Roughly 265 staff members and residents at a Casper long-term care facility will be tested and quarantined after a case of the coronavirus was confirmed there, health officials said Thursday.
The contagious nature of COVID-19 and the high-risk setting prompted the testing of all staff and residents as soon as possible, the Casper-Natrona County Health Department said in a statement. That testing was performed Thursday.
The announcement did not name the facility. However, the Wyoming Department of Health identified it as Life Care Center of Casper. The center’s director, Tess Bailey, later confirmed that a resident at the facility did test positive for COVID-19 and is now receiving care at a local hospital.
On Wednesday night, the Casper-Natrona County Health Department learned that the resident had tested positive. That person was tested after exhibiting symptoms, the health department said. It’s unclear where that resident was originally exposed to the virus.
The department did not offer details about the person who was infected, other than to clarify that the resident was a previously identified case.
COVID-19 spreads easily and is of particular concern to health officials when it’s found in a nursing home or other long-term care facility, where older residents live in close quarters. Older people are also more likely to develop severe symptoms from the disease. On Thursday, the state announced the death of a COVID-19 patient at a Washakie County nursing home that’s experiencing a coronavirus outbreak.
The county health department is relying heavily on its partnership with Wyoming Medical Center, the state’s largest hospital, to conduct so many tests at once, said Hailey Bloom, the agency’s spokeswoman.
“They offered us three testing sites, plus testing at our facility,” Bloom said. “Without that, it would be a logistical nightmare.”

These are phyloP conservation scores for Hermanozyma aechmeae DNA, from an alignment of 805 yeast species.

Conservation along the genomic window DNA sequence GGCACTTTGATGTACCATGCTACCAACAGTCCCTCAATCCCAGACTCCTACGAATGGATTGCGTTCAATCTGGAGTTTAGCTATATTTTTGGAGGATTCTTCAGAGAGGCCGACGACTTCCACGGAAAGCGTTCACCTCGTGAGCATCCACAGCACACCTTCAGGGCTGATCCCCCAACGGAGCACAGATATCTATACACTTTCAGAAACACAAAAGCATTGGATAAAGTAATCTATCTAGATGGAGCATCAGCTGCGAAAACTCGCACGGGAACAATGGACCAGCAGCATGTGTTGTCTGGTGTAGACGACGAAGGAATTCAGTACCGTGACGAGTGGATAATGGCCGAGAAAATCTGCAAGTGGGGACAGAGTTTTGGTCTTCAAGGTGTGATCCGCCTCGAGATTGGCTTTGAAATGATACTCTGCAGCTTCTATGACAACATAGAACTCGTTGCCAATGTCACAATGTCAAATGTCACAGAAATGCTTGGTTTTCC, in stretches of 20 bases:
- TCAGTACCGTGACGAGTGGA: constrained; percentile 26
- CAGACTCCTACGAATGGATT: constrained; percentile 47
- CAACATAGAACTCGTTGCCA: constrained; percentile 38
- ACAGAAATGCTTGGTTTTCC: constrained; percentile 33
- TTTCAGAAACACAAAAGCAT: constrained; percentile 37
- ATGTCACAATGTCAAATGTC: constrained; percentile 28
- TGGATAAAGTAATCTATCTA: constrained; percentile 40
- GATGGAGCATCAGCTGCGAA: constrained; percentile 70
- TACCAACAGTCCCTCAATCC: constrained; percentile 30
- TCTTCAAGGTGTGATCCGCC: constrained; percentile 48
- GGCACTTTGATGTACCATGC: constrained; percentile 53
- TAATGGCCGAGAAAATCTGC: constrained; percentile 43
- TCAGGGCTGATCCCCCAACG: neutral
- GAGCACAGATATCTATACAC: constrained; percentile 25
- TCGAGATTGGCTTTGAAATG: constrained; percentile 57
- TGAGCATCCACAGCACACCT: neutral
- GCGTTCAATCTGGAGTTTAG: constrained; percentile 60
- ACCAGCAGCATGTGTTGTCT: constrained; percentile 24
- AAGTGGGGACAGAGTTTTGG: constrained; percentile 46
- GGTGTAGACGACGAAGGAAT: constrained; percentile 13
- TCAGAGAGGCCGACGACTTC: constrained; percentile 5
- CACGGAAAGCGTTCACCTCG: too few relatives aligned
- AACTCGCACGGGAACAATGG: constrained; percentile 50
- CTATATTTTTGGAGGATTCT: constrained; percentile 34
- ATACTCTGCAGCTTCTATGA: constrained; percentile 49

Bloom said the residents are quarantining at the facility itself. Given that some staff members are needed for the center to remain open, the Wyoming Health Department has permitted asymptomatic staff members to continue working. However, those workers would only be allowed to leave their homes to work, Bloom explained.
“Due to the large number of staff members required to quarantine, these individuals who are asymptomatic but awaiting test results will be allowed to work only with appropriate personal protective equipment to ensure residents receive continued and required care,” the Health Department said in an announcement.
Bailey confirmed in a Thursday evening statement that all staff and residents had been tested. If a resident tests positive, he or she will be placed in isolation within the building, she explained. Staff will recover at home and only return to work when they meet Centers for Disease Control and Prevention guidelines.
“Our primary concern is for the health and safety of our residents, nursing staff and other care providers,” Bailey said. “They are on the front line of this unprecedented outbreak. Our staff is trained in proper use of PPEs and are following all relevant guidelines in infection control. They are putting in heroic efforts to ensure that our patients are receiving excellent care.”